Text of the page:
Following is a repost, used per standard reprint permissions from The Wartburg Watch, of a disturbing story in which Phil Snyder, a former deacon of 10th Presbyterian Church in Philadelphia PA, alleges that attorneys from the church have attempted to obtain a court order against him for protesting outside the church. 
Those of you familiar with the tactics of Dysfunctional Bob Malm and Jeff “Sugarland” Chiow have already guessed correctly that the church allegedly is claiming that Phil was “threatening” and “harassing” in the course of his protests. However, I have reviewed various information relating to the case, including Phil’s body cam footage, and am not convinced that Phil has, in fact, engaged in such conduct. Moreover, it appears that Phil did not enter church property during his protests.
The matter goes to trial in the next few weeks and I am tentatively planning to attend the hearing. In either case, I intend to give this matter extensive air cover. And, of course, if there is evidence that supports a different conclusion, I am happy to receive it.
In the meantime, shame on the good Christians at 10th Presbyterian for what appears to be an effort to shut down First Amendment-protected legitimate criticism.
As we enter 2019, 10th Presbyterian Church, Philadelphia, finds itself embroiled in a lawsuit. A former deacon of the church, Phil Snyder, accused the church of covering up alleged cases of sexual molestation and/or physical abuse of students in the ministry.
Update 1/1/19   "The young men were students at Philadlephia Biblical University, now Cairn University, where the music minister was an instructor. "
The church's current senior pastor is Liam Goligher who was preceded by Wheaton College President Phil Ryken. Both feature prominently in this former deacon's story.
IMPORTANT: At the end of the post I've embedded Phil Snyder's body cam footage. Snyder returned to the public street outside of the church to hand out a flyer documenting his concerns. He claims that the church attempted to tell law enforcement that he was threatening and harassing people coming in and out of the church. If this footage is not doctored, then it appears that Snyder was respectful and quiet. Frankly, the body cam was a great idea. I think more church members should do the same when dealing with difficult churches!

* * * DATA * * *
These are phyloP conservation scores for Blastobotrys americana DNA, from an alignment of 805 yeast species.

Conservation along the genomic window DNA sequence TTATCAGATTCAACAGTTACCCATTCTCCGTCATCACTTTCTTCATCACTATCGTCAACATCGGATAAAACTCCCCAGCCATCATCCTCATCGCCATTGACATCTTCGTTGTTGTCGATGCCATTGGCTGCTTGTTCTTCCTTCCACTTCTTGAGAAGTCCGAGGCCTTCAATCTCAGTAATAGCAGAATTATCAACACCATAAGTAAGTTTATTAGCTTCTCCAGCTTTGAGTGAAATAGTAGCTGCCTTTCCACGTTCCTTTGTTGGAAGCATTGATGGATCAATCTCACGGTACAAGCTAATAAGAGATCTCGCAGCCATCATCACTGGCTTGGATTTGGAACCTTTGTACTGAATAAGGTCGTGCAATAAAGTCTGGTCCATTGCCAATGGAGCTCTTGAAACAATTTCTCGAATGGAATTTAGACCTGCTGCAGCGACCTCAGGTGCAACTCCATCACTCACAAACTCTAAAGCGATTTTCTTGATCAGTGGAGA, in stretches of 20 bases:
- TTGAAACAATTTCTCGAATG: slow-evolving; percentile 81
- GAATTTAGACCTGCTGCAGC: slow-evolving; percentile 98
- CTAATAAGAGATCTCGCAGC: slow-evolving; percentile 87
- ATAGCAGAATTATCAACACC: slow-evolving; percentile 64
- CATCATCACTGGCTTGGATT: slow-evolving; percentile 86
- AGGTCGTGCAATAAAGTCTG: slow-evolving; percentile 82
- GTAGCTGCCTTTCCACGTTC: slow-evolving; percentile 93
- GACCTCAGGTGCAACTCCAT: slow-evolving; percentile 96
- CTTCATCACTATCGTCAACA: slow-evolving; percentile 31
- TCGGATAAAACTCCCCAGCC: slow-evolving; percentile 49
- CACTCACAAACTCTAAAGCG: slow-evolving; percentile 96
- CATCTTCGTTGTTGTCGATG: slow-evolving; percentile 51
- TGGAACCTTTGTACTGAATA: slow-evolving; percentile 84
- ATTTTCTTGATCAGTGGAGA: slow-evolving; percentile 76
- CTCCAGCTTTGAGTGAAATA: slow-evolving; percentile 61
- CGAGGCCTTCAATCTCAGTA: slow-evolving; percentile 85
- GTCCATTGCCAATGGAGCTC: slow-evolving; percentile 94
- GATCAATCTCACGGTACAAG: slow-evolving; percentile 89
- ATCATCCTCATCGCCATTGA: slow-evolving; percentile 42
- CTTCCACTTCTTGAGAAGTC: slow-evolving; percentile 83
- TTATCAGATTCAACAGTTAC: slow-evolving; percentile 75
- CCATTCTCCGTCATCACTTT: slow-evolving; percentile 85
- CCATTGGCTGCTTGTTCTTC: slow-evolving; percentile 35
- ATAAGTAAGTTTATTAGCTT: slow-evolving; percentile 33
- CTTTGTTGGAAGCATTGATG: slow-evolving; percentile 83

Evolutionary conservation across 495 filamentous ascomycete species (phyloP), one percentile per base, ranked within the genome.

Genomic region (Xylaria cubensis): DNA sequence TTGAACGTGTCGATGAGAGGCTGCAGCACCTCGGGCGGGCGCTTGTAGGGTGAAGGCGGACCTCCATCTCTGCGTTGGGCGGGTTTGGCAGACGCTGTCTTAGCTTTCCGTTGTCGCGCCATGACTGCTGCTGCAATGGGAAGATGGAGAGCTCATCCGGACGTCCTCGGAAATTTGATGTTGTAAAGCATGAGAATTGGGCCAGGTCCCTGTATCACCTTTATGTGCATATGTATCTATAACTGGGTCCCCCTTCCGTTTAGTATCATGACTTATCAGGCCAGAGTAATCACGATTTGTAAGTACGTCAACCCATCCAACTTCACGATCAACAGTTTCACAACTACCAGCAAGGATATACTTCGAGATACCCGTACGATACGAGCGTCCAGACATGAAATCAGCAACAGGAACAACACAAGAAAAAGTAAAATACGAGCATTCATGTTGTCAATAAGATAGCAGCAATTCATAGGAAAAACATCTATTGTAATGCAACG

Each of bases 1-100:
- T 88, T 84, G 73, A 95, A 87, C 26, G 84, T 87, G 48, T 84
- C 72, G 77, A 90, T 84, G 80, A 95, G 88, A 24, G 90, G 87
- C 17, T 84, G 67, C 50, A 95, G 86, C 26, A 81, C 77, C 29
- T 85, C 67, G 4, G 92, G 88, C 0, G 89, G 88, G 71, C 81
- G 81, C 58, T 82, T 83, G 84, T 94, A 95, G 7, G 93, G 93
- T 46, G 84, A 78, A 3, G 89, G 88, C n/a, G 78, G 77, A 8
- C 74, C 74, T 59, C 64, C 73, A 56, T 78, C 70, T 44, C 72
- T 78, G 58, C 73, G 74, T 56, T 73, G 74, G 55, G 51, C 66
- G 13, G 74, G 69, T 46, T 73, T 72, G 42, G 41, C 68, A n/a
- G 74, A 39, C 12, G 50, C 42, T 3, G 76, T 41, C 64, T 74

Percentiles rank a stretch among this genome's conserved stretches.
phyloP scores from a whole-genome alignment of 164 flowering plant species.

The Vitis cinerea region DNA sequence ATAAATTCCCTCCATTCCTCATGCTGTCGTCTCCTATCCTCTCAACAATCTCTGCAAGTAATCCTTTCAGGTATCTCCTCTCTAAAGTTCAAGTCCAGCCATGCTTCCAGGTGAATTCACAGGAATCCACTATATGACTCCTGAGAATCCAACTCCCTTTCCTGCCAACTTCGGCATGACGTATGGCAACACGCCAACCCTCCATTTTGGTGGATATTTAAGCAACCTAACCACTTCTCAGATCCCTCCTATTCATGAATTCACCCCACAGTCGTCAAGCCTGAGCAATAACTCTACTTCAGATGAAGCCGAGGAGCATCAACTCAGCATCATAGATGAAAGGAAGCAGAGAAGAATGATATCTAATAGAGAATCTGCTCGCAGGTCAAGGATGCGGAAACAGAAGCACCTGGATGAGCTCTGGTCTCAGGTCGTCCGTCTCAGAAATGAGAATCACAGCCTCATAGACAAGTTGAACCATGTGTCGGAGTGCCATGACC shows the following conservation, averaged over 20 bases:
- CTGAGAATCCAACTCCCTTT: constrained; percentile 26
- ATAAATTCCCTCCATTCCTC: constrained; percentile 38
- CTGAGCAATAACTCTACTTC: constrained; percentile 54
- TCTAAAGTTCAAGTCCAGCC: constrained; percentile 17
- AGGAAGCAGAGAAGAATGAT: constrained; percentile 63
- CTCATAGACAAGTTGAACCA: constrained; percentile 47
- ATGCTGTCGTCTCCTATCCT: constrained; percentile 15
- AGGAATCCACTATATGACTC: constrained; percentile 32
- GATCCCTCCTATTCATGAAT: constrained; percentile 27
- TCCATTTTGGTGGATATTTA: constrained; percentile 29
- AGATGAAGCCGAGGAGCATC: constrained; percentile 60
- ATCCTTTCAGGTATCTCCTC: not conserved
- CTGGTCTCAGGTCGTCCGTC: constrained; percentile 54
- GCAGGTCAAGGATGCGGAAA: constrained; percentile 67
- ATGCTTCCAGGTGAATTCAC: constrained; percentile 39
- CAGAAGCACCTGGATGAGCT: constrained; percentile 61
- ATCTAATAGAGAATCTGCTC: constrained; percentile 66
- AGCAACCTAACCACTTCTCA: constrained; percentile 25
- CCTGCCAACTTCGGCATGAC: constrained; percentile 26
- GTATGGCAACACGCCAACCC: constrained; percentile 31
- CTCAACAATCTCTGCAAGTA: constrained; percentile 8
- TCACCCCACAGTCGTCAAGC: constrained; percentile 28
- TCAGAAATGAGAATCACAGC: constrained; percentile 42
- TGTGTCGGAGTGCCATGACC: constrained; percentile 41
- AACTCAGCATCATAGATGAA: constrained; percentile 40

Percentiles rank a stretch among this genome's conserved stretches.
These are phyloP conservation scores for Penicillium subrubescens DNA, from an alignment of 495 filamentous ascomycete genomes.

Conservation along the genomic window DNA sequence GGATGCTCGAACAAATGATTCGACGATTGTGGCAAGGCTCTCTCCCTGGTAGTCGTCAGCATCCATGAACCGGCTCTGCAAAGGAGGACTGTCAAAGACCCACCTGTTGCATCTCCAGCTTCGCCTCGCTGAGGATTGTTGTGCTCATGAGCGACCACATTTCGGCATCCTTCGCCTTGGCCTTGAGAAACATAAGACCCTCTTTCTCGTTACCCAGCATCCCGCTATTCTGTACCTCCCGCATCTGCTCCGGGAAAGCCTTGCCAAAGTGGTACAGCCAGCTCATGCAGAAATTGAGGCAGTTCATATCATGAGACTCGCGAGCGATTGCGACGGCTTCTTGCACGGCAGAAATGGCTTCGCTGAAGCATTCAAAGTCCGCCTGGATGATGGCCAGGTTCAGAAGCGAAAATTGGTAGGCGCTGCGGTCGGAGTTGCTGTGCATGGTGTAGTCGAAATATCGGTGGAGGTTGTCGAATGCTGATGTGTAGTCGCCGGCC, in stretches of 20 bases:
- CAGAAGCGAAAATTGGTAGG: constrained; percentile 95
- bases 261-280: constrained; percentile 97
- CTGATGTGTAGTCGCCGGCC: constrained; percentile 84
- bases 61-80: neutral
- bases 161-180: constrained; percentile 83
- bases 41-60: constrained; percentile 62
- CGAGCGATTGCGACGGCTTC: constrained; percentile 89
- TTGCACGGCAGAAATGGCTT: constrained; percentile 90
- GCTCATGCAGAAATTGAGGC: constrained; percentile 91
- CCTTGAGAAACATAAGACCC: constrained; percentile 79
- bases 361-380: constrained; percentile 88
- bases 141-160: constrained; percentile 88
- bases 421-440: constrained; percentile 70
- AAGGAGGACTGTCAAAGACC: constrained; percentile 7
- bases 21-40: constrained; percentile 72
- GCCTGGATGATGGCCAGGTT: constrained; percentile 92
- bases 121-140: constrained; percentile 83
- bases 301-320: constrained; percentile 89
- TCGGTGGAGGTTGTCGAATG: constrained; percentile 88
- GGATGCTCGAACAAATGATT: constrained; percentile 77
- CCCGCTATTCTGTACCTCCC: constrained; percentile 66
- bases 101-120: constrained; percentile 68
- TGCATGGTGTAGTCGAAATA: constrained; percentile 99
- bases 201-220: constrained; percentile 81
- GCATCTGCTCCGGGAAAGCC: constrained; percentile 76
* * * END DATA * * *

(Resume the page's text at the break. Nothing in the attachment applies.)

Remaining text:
After the video, I have some short comments about why I decided to write this story. As you read this, ask yourself the question "Why would Snyder lie about this?" It clarified a few things for me.
I have changed a few words in Snyder's account to keep it line with our editorial policy when it comes to legal stuff. For the lawyers-this entire post is alleged.


In 2001, the music minister of Tenth Presbyterian Church, Philadelphia, was alleged to have engaged in naked spankings/beatings of students.  The senior minister, Phil Ryken, now the president of Wheaton College, failed to call the police and covered the incident up, allowing the music minister to be in a position of power and influence over young men for another thirteen years.
In 2014, the music minister was finally fired.  However, the new senior minister, Liam Goligher, did not inform the congregation of this.  Instead, the congregation was told that the music minister was leaving to pursue new opportunities.  In fact, on his last Sunday, on 02/02/14, there was exceptional music, including the concertmaster of the Philadelphia Orchestra, David Kim.  The music minister received a standing ovation.  Also, there was a reception given in honor of the music minister.
On 03/16/14, deacon Phil Snyder (the author of this account) spoke out at a congregational meeting, which forced the elders to hold another congregational meeting on 03/30/14, where the congregation was finally told the real reason the music minister left.
In addition to the naked spanking incidents, there was an alleged rape/false imprisonment which occured at a pastor's house.  The police were not called.  Mr.  Snyder requested to meet with the elders with the victim, witnesses, and someone from the Special Victims Unit, but his request was denied.
On 01/13/13, a woman was allegedly sexually assualted in the catacombs (basement) of the church.  The police were not called and the congregation was not informed of the incident.  The senior minister, Liam Goligher, on 10/10/17, denied he had knowledge of the incident or when it occurred.
Beginning on 01/18/16, Mr. Snyder sent out letters to the congregation detailing these and other incidents.  The elders responded by saying the Mr. Snyder's letters were "horrible slander" and "utterly false".  The elders subsequently retracted these allegedly  false statements.